"The bill is heavily weighted toward business, which would receive about $1 trillion in net cuts, or two-thirds of the total, according to calculations by the Joint Committee on Taxation. At its center is a proposal to permanently cut the corporate tax rate to 20 percent from 35 percent — a change that is estimated to reduce federal revenues by $1.5 trillion over the next decade alone.
"For individuals, the plan establishes three tax brackets — 12, 25 and 35 percent — instead of the seven that exist now and maintains a top rate of 39.6 percent for millionaires. The bill would also eliminate the alternative minimum tax, which is expected to hit 4.5 million families in 2017, and would roughly double the standard deduction for middle-class families. It would not, as many had feared, make any changes to the pretax treatment of 401(k) plans."
Republicans hope to begin consideration of the bill next week, aiming to have it on President Trump's desk by Christmas.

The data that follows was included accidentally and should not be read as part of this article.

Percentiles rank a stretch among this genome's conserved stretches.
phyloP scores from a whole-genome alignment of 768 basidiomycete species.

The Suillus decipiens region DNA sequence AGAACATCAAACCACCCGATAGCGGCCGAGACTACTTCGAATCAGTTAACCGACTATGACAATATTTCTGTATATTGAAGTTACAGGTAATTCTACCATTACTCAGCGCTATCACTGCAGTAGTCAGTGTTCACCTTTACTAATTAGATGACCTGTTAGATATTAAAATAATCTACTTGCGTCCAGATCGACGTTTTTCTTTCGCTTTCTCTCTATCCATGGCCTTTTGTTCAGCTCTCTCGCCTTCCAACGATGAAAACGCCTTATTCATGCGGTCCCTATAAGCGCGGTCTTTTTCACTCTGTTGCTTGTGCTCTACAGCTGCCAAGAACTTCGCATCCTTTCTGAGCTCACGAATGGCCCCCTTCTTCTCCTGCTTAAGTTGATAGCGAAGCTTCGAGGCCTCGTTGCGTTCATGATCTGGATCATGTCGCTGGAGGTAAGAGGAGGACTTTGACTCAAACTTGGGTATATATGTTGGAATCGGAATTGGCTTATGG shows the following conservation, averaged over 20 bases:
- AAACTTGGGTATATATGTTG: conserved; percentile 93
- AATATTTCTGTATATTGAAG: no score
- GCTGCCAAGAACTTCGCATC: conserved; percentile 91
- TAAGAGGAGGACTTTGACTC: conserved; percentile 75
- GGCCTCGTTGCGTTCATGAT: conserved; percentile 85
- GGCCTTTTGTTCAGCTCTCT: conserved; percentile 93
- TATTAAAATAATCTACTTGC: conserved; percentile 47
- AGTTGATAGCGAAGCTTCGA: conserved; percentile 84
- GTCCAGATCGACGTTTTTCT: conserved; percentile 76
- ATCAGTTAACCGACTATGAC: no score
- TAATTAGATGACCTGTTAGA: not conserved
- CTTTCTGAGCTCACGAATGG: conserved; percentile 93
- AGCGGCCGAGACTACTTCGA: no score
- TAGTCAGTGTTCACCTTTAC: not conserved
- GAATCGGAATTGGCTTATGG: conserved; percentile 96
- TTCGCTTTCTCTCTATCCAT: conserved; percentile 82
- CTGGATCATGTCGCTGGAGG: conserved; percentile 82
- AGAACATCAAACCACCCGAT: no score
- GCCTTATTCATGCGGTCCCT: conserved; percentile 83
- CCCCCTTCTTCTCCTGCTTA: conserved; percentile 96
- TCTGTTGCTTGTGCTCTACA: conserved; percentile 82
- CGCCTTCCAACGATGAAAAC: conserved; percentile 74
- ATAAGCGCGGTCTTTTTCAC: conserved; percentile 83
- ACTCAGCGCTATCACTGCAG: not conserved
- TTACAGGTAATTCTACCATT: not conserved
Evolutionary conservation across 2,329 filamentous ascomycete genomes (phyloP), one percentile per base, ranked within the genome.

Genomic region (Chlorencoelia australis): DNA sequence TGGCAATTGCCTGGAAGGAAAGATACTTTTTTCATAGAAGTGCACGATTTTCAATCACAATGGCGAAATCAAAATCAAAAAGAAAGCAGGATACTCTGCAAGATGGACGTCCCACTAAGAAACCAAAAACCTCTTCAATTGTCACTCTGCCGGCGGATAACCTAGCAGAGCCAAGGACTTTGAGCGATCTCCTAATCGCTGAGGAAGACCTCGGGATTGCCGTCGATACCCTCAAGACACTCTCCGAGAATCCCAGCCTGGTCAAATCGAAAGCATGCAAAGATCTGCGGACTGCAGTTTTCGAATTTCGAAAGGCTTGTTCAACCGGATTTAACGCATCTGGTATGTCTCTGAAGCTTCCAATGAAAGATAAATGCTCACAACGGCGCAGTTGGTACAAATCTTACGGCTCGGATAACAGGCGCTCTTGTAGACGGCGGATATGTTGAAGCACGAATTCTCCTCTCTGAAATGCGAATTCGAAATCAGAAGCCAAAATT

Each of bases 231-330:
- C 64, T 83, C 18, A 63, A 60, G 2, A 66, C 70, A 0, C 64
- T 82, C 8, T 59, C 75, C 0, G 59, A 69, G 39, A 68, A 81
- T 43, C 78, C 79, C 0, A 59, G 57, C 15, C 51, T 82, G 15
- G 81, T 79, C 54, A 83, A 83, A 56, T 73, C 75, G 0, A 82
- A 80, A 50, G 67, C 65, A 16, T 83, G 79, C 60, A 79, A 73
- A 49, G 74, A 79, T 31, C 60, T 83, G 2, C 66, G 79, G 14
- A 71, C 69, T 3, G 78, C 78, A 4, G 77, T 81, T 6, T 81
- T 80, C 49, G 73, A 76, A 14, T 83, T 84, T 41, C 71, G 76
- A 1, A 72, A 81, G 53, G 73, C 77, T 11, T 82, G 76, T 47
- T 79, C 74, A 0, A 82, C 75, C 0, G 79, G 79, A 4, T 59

House GOP retirement: House Science Committee chairman Lamar Smith (R-TX) announced plans to step down at the end of his current term on Thursday, becoming the latest in a string of senior House Republicans who are retiring from Congress. Smith has represented served in the House since 1987, and has previously chaired the House Ethics Committee and House Judiciary Committee. "For several reasons, this seems like a good time to pass on the privilege of representing the 21st District to someone else," Smith said in a letter to constituents. "I have one new grandchild and a second arriving soon!! And I hope to find other ways to stay involved in politics."
Earlier this week, House Financial Services Committee chairman Jeb Hensarling (R-TX) also announced he wouldn't run for another term, joining other congressional Republican retirees including Reps. Pat Tiberi (OH), Dave Reichert (WA), Dave Trott (MI), and Charlie Dent (PA), and Sens. Bob Corker (TN) and Jeff Flake (AZ).
Clovis withdraws: Former Trump campaign co-chair Sam Clovis withdrew his nomination Thursday to be the U.S. Department of Agriculture's chief scientist. Clovis' withdrawal comes amid revelations that he encouraged Trump campaign foreign policy adviser George Papadopoulos' efforts to build a relationship between the campaign and Russian officials. Clovis had also been criticized for his lack of scientific credentials.